European Parliament DDoSed after Russia vote

A “sophisticated” cyberattack on the European Parliament website on Wednesday caused service disruptions just moments after members voted to designate Russia as a state sponsor of terrorism.

Parliament President Roberta Metsola stated on Twitter that a pro-Kremlin group had claimed responsibility for the attack.

The website was back online about two hours after European Parliament officials first reported the attack.

Parliament’s spokesperson Jaime Duch said that the website was offline as a result of a distributed denial of service (DDoS) attack.

DDoS attacks, one of the most powerful weapons available to cyber actors, target online services and websites and overwhelm them with massive volumes of traffic that the server or network cannot accommodate.

The main goal behind such attacks is to create problems for the business by making their website inoperable. The disruption also causes issues for individual users who are prevented from accessing the services they require and can be used as a cover for other sots of breaches.

A warning shot

“Today’s attack on the European Parliament’s systems is a warning shot. It is an attack on the democratic heart of Europe,” said German Member of European Parliament (MEP) Rasmus Andresen.

Andresen said the parliament’s systems were insufficiently prepared for the attack.

“I hope that today’s events will lead us to better protect our data and our democracies because it certainly won’t be the last time we are victims of such attacks,” Andresen noted.

Pro-Russian hacker group Killnet was behind the DDoS attack, Greek MEP Eva Kaili said.

“We have a strong indication that it is from Killnet, the hackers with links to Russia indeed. This is my information, but it is under control. It only cut the external access to the Parliament’s website … Unless there are extra attacks we expect it to be back and accessible very soon,” Kaili said.

Killnet has previously claimed responsibility for attacks on websites belonging to the US government and Lithuania. The group says it takes action against nations that have opposed Russia since its invasion of Ukraine.

Last month, the group claimed responsibility for temporarily taking US airport websites offline. The group published a list of US airports on Telegram and encouraged hackers to take part in DDoS attacks.

Killnet asked hackers to flood the servers running US airport websites with junk requests, making it impossible for travelers to check the status of their scheduled flights or make reservations for airport services.

On Wednesday, just hours before the European Parliament’s website was attacked, a resounding majority of MEPs voted to designate Moscow a state sponsor of terrorism, claiming that its attacks on civilian targets constituted war crimes.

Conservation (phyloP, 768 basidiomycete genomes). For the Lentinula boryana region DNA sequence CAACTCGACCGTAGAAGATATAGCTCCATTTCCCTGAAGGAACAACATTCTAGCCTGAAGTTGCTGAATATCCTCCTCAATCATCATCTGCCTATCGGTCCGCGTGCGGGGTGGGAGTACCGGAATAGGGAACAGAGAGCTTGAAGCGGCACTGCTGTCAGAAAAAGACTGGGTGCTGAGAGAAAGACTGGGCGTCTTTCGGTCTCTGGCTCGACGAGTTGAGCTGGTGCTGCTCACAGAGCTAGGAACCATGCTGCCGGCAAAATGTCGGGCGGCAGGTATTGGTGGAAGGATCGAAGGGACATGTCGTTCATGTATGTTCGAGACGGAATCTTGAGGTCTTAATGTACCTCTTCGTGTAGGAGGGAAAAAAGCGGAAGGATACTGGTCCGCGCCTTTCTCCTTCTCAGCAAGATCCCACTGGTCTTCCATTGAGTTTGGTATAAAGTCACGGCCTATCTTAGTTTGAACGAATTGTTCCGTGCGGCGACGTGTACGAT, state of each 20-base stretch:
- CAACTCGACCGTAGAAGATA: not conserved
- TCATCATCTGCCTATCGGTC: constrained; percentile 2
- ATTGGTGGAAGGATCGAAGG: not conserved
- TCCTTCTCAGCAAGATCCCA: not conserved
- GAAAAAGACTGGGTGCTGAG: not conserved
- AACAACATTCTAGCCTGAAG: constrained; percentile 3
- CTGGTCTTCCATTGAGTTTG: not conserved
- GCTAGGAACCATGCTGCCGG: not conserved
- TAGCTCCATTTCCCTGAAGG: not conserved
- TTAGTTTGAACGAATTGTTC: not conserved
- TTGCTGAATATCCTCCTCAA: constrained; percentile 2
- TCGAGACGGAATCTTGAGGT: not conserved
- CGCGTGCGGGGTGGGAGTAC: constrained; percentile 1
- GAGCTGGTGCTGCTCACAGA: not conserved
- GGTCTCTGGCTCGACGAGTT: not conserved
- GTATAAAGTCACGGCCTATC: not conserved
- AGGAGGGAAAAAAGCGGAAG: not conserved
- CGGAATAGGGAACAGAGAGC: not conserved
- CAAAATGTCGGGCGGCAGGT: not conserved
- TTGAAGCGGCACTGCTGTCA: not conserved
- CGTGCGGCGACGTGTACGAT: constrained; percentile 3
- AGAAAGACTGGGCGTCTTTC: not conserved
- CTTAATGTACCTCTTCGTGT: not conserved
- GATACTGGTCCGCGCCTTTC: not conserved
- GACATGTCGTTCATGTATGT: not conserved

“The deliberate attacks and atrocities committed by Russian forces and their proxies against civilians in Ukraine, the destruction of civilian infrastructure and other serious violations of international and humanitarian law amount to acts of terror and constitute war crimes,” the Parliament said in a press release .

The designation is largely symbolic, and it is unlikely that Russia will be subject to any hard legal sanctions.

Targeted attacks

Since the start of the Ukraine war, Moscow has repeatedly been accused of launching cyberattacks against key targets in Ukraine and its allies.

In September, the Ukrainian government warned that Russia intends to launch ‘massive cyberattacks’ on Ukraine’s critical infrastructure and that of its allies.

The Main Directorate of Intelligence of Ukraine’s Ministry of Defense (HUR MO) said the next wave of attacks would likely concentrate on disrupting and destroying facilities and institutions related to the energy sector.

It also said the main goal of upcoming cyberattacks would likely be to hinder the Ukrainian Army’s ongoing assaults and to increase the effect of missile strikes on the nation’s electrical infrastructure, particularly in the country’s east and south.

Commenting on the DDoS attack on the European Parliament, Oliver Pinson-Roxburgh, CEO of threat management company Defense.com, said: “The lesson from this attack on the European Parliament should be taken up by all government and public sector organisations: prioritize improving cyber defenses to avoid any disruption in the delivery of vital services to citizens.

“The failure of public sector organizations to protect services from bad actors will only further undermine public trust in institutions. Public sector organizations must plan for the long term, improving threat management systems and putting in place up-to-date education and awareness training for all staff.”

Oz Alashe, CEO of CybSafe, said: “Whether it is DDoS attacks, phishing or ransomware, one thing is certain – the current status quo must change. We need to fundamentally shift our approach to cyber security by targeting behaviors rather than simply awareness. “

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